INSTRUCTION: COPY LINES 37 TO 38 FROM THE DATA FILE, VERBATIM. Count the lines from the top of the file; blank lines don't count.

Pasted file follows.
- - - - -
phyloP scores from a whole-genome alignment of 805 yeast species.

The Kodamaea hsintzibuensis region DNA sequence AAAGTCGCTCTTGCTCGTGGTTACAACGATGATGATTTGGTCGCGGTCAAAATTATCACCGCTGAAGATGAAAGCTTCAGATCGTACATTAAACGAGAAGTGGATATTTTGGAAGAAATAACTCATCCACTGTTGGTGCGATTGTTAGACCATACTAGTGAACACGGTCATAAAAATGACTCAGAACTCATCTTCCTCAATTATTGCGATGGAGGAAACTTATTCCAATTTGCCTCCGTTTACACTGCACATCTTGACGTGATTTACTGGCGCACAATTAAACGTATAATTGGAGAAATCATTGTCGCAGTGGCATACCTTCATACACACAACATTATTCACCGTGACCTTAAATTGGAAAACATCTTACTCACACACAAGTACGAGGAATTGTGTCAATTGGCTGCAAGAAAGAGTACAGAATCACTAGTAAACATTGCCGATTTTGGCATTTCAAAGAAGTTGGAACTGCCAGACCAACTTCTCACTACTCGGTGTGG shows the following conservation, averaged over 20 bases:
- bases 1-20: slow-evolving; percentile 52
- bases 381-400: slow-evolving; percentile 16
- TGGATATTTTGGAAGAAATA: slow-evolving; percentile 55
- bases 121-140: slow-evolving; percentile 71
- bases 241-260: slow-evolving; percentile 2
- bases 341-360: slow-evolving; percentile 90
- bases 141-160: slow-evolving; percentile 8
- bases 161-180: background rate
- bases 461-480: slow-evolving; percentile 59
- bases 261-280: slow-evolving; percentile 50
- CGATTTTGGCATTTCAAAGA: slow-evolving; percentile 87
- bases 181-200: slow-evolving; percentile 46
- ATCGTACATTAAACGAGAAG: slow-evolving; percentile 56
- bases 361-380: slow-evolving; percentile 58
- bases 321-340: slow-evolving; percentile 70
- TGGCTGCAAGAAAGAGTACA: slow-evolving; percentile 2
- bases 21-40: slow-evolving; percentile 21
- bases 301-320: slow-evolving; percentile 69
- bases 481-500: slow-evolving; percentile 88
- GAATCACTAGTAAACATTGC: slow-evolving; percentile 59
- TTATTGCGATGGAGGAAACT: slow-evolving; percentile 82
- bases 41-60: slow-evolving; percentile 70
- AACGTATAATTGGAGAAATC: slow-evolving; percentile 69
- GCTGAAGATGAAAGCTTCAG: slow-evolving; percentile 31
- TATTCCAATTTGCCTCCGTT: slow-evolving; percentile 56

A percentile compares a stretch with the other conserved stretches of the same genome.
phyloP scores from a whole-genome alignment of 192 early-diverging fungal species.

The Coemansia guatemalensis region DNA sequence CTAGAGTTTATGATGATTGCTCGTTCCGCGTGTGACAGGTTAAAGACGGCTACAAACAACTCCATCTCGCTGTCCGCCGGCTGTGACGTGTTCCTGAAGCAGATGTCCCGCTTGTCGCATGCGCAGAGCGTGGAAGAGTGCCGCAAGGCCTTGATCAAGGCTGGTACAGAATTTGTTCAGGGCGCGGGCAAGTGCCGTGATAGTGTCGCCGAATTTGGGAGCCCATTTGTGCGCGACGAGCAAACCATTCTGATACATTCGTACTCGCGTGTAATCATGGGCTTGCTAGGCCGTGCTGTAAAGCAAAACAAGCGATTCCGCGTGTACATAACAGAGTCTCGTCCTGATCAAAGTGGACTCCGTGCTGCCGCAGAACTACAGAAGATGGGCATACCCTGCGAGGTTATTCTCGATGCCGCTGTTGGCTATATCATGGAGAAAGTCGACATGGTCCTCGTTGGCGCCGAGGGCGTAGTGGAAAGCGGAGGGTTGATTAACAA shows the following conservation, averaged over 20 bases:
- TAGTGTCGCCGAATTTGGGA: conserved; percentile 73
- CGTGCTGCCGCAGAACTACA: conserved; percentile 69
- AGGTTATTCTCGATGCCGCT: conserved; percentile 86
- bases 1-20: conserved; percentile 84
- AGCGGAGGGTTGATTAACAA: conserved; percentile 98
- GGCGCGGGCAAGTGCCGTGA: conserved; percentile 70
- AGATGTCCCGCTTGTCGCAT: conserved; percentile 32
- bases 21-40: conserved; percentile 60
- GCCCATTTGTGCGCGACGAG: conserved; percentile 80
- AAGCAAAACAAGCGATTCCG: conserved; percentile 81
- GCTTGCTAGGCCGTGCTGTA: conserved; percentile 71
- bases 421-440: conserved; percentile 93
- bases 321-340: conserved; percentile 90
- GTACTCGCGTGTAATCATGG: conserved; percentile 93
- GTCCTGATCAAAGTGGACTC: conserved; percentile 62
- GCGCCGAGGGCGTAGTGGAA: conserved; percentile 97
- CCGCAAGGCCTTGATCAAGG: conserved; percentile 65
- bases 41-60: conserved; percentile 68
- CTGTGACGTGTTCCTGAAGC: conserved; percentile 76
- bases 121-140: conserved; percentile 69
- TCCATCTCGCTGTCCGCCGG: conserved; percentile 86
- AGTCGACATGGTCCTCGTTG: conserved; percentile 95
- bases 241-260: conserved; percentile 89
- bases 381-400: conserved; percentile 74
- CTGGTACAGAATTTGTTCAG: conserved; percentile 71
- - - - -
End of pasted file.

- AGATGTCCCGCTTGTCGCAT: conserved; percentile 32
- bases 21-40: conserved; percentile 60